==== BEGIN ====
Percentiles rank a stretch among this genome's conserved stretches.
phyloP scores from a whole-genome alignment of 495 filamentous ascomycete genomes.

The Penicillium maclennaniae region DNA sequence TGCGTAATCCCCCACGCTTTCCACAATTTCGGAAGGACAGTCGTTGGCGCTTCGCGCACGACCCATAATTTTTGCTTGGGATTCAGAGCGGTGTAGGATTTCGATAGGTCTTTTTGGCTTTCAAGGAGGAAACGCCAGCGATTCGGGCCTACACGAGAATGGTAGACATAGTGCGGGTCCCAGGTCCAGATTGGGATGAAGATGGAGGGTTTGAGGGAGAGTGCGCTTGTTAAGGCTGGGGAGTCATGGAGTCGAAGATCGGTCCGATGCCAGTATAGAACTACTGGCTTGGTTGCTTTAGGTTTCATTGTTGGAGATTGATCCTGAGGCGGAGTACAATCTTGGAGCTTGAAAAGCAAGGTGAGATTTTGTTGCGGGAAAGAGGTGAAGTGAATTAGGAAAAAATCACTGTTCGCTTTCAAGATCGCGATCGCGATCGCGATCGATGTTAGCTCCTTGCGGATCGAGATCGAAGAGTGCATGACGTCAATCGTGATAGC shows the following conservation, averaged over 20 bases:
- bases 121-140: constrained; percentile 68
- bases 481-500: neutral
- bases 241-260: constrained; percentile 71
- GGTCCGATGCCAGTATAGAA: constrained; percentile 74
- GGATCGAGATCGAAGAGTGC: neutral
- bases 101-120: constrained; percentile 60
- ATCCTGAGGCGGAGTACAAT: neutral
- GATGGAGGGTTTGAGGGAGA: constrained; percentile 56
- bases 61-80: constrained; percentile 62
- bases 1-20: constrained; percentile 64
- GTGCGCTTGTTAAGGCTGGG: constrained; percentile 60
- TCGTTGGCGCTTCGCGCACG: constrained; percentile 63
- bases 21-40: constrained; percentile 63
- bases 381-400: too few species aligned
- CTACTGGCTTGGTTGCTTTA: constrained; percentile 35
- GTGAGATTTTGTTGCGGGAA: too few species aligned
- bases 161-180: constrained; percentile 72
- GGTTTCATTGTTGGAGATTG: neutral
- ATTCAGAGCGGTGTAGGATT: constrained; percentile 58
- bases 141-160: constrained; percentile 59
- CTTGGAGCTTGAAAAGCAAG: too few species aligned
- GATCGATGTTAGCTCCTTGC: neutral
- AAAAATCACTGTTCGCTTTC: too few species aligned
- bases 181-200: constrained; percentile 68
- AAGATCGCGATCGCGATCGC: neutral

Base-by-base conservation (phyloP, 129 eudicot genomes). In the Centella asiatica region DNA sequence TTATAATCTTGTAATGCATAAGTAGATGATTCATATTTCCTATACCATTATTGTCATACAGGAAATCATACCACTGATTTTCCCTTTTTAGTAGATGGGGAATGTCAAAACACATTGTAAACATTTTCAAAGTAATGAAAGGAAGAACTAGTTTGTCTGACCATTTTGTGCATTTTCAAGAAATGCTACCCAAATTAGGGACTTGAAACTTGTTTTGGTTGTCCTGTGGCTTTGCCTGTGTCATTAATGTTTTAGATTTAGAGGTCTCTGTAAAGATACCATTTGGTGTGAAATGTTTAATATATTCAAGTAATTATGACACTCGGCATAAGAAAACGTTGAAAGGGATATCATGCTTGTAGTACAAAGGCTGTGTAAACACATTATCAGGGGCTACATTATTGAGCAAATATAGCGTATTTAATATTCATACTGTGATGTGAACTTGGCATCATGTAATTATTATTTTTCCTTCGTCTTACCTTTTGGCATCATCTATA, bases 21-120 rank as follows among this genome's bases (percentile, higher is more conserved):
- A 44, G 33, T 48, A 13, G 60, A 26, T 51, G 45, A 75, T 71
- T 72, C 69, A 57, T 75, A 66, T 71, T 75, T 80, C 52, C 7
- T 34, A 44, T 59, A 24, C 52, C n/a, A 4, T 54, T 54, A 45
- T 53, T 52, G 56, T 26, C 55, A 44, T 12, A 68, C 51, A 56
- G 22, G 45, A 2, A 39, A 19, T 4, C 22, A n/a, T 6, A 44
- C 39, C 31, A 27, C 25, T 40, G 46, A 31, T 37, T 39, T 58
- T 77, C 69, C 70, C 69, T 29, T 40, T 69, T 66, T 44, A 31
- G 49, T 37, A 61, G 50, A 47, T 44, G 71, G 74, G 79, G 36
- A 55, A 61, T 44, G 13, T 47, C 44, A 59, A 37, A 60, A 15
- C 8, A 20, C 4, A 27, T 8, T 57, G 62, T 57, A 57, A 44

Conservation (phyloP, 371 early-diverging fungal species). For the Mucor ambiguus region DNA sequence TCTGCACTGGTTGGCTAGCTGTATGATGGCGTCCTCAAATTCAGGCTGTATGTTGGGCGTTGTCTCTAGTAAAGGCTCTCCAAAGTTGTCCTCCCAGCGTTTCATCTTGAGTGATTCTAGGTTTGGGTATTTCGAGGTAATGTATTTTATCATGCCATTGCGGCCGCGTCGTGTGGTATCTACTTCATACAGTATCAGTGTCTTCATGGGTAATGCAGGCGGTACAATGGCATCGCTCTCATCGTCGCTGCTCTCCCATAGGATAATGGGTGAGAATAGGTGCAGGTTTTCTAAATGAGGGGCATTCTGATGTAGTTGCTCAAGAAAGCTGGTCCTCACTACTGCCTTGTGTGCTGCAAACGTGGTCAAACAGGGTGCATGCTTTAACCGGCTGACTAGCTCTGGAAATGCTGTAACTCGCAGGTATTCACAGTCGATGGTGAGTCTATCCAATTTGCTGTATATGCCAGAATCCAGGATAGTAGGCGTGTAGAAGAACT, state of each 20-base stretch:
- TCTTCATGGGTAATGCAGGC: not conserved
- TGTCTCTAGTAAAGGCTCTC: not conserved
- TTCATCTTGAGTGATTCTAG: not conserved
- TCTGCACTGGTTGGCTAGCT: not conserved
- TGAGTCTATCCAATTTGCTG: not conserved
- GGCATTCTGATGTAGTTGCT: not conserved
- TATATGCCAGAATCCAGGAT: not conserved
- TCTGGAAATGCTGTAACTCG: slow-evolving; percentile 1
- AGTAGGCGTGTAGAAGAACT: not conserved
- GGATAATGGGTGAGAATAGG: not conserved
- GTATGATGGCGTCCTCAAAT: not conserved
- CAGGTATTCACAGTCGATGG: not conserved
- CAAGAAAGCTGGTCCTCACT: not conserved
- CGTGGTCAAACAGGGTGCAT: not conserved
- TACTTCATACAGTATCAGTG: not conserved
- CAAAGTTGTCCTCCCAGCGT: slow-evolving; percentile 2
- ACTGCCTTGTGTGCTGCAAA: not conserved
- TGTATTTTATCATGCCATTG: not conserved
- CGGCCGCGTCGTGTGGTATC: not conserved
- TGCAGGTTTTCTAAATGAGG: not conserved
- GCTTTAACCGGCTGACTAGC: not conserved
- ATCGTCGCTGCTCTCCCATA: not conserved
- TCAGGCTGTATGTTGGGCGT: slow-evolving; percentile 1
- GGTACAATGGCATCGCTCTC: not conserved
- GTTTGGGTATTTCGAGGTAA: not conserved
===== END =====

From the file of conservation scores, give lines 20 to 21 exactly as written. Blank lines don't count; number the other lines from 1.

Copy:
- bases 161-180: constrained; percentile 72
- GGTTTCATTGTTGGAGATTG: neutral